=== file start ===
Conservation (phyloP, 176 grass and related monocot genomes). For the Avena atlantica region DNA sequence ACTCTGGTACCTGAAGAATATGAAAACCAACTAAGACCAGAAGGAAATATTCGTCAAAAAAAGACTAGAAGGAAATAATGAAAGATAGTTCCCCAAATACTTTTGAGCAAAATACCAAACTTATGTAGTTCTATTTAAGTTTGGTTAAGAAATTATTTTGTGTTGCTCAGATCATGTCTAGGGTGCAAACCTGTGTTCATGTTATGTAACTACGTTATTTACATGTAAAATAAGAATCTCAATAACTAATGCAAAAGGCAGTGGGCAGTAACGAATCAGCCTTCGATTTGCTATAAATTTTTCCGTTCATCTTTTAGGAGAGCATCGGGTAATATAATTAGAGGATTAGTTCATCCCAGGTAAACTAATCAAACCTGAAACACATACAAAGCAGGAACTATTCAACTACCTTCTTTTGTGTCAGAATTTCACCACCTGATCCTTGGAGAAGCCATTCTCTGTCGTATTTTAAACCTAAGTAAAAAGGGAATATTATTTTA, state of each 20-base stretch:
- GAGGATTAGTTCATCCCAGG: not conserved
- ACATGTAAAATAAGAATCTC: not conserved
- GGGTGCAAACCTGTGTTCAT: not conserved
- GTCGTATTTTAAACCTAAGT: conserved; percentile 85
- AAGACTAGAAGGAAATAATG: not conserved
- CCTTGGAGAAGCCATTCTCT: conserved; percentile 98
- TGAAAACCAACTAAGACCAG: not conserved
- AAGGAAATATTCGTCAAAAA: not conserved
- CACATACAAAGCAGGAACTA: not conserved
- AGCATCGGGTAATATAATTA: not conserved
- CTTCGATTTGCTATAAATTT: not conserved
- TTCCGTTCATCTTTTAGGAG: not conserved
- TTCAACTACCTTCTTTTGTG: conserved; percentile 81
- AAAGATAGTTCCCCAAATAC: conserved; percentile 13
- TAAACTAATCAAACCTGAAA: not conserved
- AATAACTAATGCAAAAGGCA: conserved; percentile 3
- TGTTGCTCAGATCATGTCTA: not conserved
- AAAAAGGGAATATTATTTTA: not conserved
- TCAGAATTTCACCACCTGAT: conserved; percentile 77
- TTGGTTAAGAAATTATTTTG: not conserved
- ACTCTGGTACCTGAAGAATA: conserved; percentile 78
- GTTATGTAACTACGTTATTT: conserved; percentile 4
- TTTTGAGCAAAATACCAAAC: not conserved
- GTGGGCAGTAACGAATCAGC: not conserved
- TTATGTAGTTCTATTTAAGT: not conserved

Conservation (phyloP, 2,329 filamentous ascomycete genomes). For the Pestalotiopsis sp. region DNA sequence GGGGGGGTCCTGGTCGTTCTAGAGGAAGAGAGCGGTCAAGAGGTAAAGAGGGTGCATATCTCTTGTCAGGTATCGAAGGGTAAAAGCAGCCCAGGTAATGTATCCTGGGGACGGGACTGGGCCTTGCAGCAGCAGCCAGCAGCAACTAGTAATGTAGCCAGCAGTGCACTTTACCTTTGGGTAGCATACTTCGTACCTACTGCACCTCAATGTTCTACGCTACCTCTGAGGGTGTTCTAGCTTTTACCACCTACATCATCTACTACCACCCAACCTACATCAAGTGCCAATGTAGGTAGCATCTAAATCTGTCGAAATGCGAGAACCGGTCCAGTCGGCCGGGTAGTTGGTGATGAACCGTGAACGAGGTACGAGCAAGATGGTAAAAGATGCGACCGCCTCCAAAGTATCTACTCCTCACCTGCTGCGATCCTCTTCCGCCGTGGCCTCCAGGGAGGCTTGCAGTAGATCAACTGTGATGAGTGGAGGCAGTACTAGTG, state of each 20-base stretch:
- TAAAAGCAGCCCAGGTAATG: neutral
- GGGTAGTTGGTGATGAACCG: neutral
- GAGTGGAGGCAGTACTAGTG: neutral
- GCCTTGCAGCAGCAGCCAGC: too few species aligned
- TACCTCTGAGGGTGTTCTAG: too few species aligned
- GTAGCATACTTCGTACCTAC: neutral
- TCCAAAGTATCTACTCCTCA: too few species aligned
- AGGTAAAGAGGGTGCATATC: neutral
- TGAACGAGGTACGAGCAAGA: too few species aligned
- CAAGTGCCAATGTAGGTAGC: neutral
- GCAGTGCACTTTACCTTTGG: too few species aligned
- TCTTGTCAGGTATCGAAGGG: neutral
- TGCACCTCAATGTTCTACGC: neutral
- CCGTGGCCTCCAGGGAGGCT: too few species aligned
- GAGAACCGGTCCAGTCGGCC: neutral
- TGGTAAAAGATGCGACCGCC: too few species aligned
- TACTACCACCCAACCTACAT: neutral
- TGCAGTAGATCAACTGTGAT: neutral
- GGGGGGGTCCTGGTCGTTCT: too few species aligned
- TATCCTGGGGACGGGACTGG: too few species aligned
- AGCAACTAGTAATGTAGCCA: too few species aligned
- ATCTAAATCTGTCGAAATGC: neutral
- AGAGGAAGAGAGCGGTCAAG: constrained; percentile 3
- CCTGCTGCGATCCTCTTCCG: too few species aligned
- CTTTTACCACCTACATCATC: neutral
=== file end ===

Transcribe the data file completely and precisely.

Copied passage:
Conservation (phyloP, 176 grass and related monocot genomes). For the Avena atlantica region DNA sequence ACTCTGGTACCTGAAGAATATGAAAACCAACTAAGACCAGAAGGAAATATTCGTCAAAAAAAGACTAGAAGGAAATAATGAAAGATAGTTCCCCAAATACTTTTGAGCAAAATACCAAACTTATGTAGTTCTATTTAAGTTTGGTTAAGAAATTATTTTGTGTTGCTCAGATCATGTCTAGGGTGCAAACCTGTGTTCATGTTATGTAACTACGTTATTTACATGTAAAATAAGAATCTCAATAACTAATGCAAAAGGCAGTGGGCAGTAACGAATCAGCCTTCGATTTGCTATAAATTTTTCCGTTCATCTTTTAGGAGAGCATCGGGTAATATAATTAGAGGATTAGTTCATCCCAGGTAAACTAATCAAACCTGAAACACATACAAAGCAGGAACTATTCAACTACCTTCTTTTGTGTCAGAATTTCACCACCTGATCCTTGGAGAAGCCATTCTCTGTCGTATTTTAAACCTAAGTAAAAAGGGAATATTATTTTA, state of each 20-base stretch:
- GAGGATTAGTTCATCCCAGG: not conserved
- ACATGTAAAATAAGAATCTC: not conserved
- GGGTGCAAACCTGTGTTCAT: not conserved
- GTCGTATTTTAAACCTAAGT: conserved; percentile 85
- AAGACTAGAAGGAAATAATG: not conserved
- CCTTGGAGAAGCCATTCTCT: conserved; percentile 98
- TGAAAACCAACTAAGACCAG: not conserved
- AAGGAAATATTCGTCAAAAA: not conserved
- CACATACAAAGCAGGAACTA: not conserved
- AGCATCGGGTAATATAATTA: not conserved
- CTTCGATTTGCTATAAATTT: not conserved
- TTCCGTTCATCTTTTAGGAG: not conserved
- TTCAACTACCTTCTTTTGTG: conserved; percentile 81
- AAAGATAGTTCCCCAAATAC: conserved; percentile 13
- TAAACTAATCAAACCTGAAA: not conserved
- AATAACTAATGCAAAAGGCA: conserved; percentile 3
- TGTTGCTCAGATCATGTCTA: not conserved
- AAAAAGGGAATATTATTTTA: not conserved
- TCAGAATTTCACCACCTGAT: conserved; percentile 77
- TTGGTTAAGAAATTATTTTG: not conserved
- ACTCTGGTACCTGAAGAATA: conserved; percentile 78
- GTTATGTAACTACGTTATTT: conserved; percentile 4
- TTTTGAGCAAAATACCAAAC: not conserved
- GTGGGCAGTAACGAATCAGC: not conserved
- TTATGTAGTTCTATTTAAGT: not conserved

Conservation (phyloP, 2,329 filamentous ascomycete genomes). For the Pestalotiopsis sp. region DNA sequence GGGGGGGTCCTGGTCGTTCTAGAGGAAGAGAGCGGTCAAGAGGTAAAGAGGGTGCATATCTCTTGTCAGGTATCGAAGGGTAAAAGCAGCCCAGGTAATGTATCCTGGGGACGGGACTGGGCCTTGCAGCAGCAGCCAGCAGCAACTAGTAATGTAGCCAGCAGTGCACTTTACCTTTGGGTAGCATACTTCGTACCTACTGCACCTCAATGTTCTACGCTACCTCTGAGGGTGTTCTAGCTTTTACCACCTACATCATCTACTACCACCCAACCTACATCAAGTGCCAATGTAGGTAGCATCTAAATCTGTCGAAATGCGAGAACCGGTCCAGTCGGCCGGGTAGTTGGTGATGAACCGTGAACGAGGTACGAGCAAGATGGTAAAAGATGCGACCGCCTCCAAAGTATCTACTCCTCACCTGCTGCGATCCTCTTCCGCCGTGGCCTCCAGGGAGGCTTGCAGTAGATCAACTGTGATGAGTGGAGGCAGTACTAGTG, state of each 20-base stretch:
- TAAAAGCAGCCCAGGTAATG: neutral
- GGGTAGTTGGTGATGAACCG: neutral
- GAGTGGAGGCAGTACTAGTG: neutral
- GCCTTGCAGCAGCAGCCAGC: too few species aligned
- TACCTCTGAGGGTGTTCTAG: too few species aligned
- GTAGCATACTTCGTACCTAC: neutral
- TCCAAAGTATCTACTCCTCA: too few species aligned
- AGGTAAAGAGGGTGCATATC: neutral
- TGAACGAGGTACGAGCAAGA: too few species aligned
- CAAGTGCCAATGTAGGTAGC: neutral
- GCAGTGCACTTTACCTTTGG: too few species aligned
- TCTTGTCAGGTATCGAAGGG: neutral
- TGCACCTCAATGTTCTACGC: neutral
- CCGTGGCCTCCAGGGAGGCT: too few species aligned
- GAGAACCGGTCCAGTCGGCC: neutral
- TGGTAAAAGATGCGACCGCC: too few species aligned
- TACTACCACCCAACCTACAT: neutral
- TGCAGTAGATCAACTGTGAT: neutral
- GGGGGGGTCCTGGTCGTTCT: too few species aligned
- TATCCTGGGGACGGGACTGG: too few species aligned
- AGCAACTAGTAATGTAGCCA: too few species aligned
- ATCTAAATCTGTCGAAATGC: neutral
- AGAGGAAGAGAGCGGTCAAG: constrained; percentile 3
- CCTGCTGCGATCCTCTTCCG: too few species aligned
- CTTTTACCACCTACATCATC: neutral